EFFINGHAM — It was the Saturday before Halloween and all through the Iron Horse Cafe a group of men with beards as white as snow were gathering.

They had rosy cheeks, broad faces and little round bellies that shook when they laughed like a bowl full of jelly.

They weren’t dressed all in fur from head to foot, but rather festive red and green shirts and vests that they wear when they’re not in the suit.

Nonetheless, the wink of their eyes and twist of their heads soon let passersby know who exactly they were.

Every year a group of Santas, known as Central Illinois Santas, gather for a meeting, along with Mrs. Clauses. This year the group met for the first time in Effingham.

The meetings are a support system for Santas, providing an opportunity to network and socialize and, of course, a good meal.

“Did you ever see a Santa that didn’t like to eat?” quipped Gloria Wendling, aka Mrs. Claus.

The Santas also like the attention they get when people notice who they are by their beards, which are real.

“I don’t have to have any red on at all,” said Roger Asplin of Altamont, who has been playing Santa for over 40 years.

Asplin’s wife, Rita, pointed out that each beard is unique.

“They each have their own look,” she said.

Some are long, and some are short. Some are curly and some are straight.

Mike Brake of Fisher begins trimming his billowy beard in January and shapes it as the year goes on.

“But I don’t cut any length off,” he said.

They each also have a distinctive style in how they dress. Some wore more traditional Santa attire to the meeting, while several donned holiday-themed Hawaiian shirts of which Brake said he has several. Brake calls it his trademark when he’s not in his Santa suit. They call themselves Summer Santas.

Brake has been playing Santa for about 28 years professionally, but said his Santa career started much earlier.

“I started in fifth grade. We had a play in school and I was the biggest guy,” he said.

The Santas get busy when November rolls around spreading Christmas cheer and listening to children’s wishes at events, ranging from company parties to family gatherings, often accompanied by Mrs. Claus. Many are the wives of Santa, however, some help other Santas during the holiday season.

Wendling of Nokomis is in charge of the regional group, which has been meeting for nearly 10 years. Wendling has been assuming the role of Mrs. Claus for 47 years, a tradition that started with her late husband.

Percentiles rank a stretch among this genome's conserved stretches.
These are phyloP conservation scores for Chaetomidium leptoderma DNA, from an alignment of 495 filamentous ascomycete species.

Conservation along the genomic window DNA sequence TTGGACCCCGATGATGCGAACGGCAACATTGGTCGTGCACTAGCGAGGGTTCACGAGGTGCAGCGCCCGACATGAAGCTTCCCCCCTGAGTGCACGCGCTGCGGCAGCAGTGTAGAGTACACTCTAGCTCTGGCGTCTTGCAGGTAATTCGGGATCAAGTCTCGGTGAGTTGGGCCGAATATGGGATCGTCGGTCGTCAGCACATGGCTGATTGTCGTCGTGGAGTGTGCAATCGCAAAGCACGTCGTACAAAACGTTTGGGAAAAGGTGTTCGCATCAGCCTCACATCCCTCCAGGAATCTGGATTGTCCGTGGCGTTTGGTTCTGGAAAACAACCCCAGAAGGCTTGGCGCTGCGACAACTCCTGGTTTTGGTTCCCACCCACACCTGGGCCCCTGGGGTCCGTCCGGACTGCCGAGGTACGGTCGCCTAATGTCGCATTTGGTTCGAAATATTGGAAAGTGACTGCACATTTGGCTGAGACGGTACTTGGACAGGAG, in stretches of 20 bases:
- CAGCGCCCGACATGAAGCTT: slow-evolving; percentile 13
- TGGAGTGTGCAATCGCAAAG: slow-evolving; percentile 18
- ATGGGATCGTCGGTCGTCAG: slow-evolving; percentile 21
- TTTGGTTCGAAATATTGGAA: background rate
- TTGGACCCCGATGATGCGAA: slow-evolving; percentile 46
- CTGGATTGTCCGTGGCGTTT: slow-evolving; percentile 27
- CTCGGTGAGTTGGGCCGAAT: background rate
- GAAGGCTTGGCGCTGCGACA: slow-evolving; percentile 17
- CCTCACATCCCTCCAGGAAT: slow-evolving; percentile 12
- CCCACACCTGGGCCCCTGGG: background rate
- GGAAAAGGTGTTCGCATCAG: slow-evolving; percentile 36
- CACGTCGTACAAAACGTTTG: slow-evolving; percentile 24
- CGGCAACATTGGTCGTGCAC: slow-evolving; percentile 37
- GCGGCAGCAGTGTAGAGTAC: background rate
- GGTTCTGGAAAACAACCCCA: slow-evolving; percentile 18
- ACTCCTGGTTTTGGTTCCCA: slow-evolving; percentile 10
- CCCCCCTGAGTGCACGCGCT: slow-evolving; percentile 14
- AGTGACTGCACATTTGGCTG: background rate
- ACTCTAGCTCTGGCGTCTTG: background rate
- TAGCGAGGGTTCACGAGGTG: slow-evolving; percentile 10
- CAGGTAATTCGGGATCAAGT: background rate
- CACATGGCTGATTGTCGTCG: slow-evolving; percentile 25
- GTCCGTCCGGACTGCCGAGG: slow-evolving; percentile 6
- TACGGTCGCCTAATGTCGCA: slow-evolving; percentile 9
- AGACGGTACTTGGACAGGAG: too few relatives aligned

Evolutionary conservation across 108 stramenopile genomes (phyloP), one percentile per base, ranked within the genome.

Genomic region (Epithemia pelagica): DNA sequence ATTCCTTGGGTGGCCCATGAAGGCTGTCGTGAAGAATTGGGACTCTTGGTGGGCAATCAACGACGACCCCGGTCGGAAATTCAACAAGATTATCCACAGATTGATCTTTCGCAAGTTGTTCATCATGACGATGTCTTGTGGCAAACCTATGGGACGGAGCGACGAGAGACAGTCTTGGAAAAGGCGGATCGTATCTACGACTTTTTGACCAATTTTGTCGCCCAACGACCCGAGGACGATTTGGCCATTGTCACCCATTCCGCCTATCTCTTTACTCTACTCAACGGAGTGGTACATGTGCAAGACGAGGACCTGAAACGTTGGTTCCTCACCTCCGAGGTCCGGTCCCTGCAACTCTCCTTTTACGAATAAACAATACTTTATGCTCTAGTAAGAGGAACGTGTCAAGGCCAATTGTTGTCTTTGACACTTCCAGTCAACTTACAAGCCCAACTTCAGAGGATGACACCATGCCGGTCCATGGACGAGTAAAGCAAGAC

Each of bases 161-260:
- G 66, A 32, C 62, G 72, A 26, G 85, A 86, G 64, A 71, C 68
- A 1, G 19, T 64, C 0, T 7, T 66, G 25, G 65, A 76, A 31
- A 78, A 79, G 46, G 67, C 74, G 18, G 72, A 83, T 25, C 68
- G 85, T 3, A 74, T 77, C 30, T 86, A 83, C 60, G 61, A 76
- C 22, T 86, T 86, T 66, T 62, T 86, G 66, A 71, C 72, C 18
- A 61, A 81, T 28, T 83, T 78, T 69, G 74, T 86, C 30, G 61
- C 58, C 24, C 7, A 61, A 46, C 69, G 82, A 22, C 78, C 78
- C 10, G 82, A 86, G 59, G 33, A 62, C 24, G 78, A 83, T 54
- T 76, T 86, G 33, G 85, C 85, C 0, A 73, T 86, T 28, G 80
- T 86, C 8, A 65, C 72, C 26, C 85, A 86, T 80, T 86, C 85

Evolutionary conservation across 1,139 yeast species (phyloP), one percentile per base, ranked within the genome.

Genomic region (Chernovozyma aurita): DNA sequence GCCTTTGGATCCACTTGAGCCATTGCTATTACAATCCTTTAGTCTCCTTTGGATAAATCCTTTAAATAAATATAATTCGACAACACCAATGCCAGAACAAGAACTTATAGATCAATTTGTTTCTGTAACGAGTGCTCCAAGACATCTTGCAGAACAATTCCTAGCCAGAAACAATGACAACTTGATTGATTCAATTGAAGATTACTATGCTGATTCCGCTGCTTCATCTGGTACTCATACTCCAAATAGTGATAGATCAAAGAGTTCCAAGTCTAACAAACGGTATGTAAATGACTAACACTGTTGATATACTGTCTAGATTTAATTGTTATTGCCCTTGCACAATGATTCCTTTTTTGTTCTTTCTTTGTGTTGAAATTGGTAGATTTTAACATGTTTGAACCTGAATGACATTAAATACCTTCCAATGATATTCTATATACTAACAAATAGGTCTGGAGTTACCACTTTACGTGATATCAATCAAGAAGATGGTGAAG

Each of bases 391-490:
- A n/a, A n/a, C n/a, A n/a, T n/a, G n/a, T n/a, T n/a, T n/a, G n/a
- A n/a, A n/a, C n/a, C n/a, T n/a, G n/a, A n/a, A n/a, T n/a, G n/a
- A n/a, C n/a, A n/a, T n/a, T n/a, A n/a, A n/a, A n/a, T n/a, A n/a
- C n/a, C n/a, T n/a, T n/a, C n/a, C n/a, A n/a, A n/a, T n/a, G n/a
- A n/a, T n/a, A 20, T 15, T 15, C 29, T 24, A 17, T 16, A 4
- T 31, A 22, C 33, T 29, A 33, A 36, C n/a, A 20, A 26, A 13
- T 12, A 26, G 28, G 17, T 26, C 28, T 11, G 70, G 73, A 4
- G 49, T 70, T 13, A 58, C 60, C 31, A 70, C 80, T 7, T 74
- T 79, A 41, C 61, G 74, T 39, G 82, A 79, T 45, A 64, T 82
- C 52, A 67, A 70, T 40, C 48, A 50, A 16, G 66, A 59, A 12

Wendling’s husband was a tractor mechanic in the small town in which they lived when the town’s resident Santa quit. Her husband, who already had a beard, was asked to be Santa. The persona they believed suited him.

“He was jovial and built for it,” she said.

After reluctantly agreeing to assume the role, he became hooked, she said, and never quit.

“It gets in your skin to see the kids get excited. And they almost get to the point where they idolize you and that is just such a bragful for a Santa or Mrs. Clause. It gets in your blood and you can’t get away from it,” she said.

Wendling, who has been to Santa school four times, keeps busy year-round coordinating Santas with jobs available. But as the holidays approach, Wendling gets even busier as she tries to connect Santas with last-minute openings. She also serves as the Santas’ seamstress, sewing suits, vests and shirts for them.

Sometimes the Santas return the favor as one Santa introduced Wendling to another Santa who would become her boyfriend.

“He sent me a message that I should contact him. He said ‘I know somebody you need to meet,’” she said. “Those Santas look out for you.”

Ken Cleys has been portraying Santa for the past 18 years but felt he was always destined for the role. His last name in Flemish means Claus.

Cleys said another Santa inspired him after Cleys asked him why he played Santa.

“He looked at me with a little special twinkle in his eye and a special smile and said, ‘I get 10 times back more than I give.’ And that is what initially hooked me,” he said.

Dennis Curl and his wife have been portraying the famous couple for eight years. Dennis fell into the role after walking into a restaurant one day.

“Bunch of guys were sitting around a table. They all had beards. I had a short beard at that time. They said, ‘You got what it takes to do it. You can join us,’” he said.

Curl said he loves portraying the big guy, but for him Santa is more than a role.

“I am Santa,” he said.

Richard Worman retired from portraying Santa after 30 years. Even though he doesn’t actively make appearances anymore, he said children still love him — even without his Santa suit.

Roger Asplin said children also recognize him without the suit.

“You can be sitting in a place where there will be another fella right beside you in a white beard with white hair and kids will walk up to you and they’ll call you Santa. Kids can look you in the eye and see your heart quicker than you can feel it because they know you’re something special,” he said.

The Santas keep the Christmas spirit going year-round.

Asplin said he listens to Christmas music throughout the year and has a vast knowledge of Christmas-related trivia.

Don Baxter has two Christmas trees displayed in his home all year and said his fireplace is always covered in Christmas décor.

Larry Black of Windsor has a lot of toys in his house and sports a cane that resembles a candy cane.

Like his fellow Santas, Cleys admits there’s not much in his life that isn’t related to Christmas — even his wallet, which contains a sleigh driver’s license and Christmas-themed credit cards.

“My wife use to tell me I have OSD (Obsessive Santa Disorder). We all have it,” he said.

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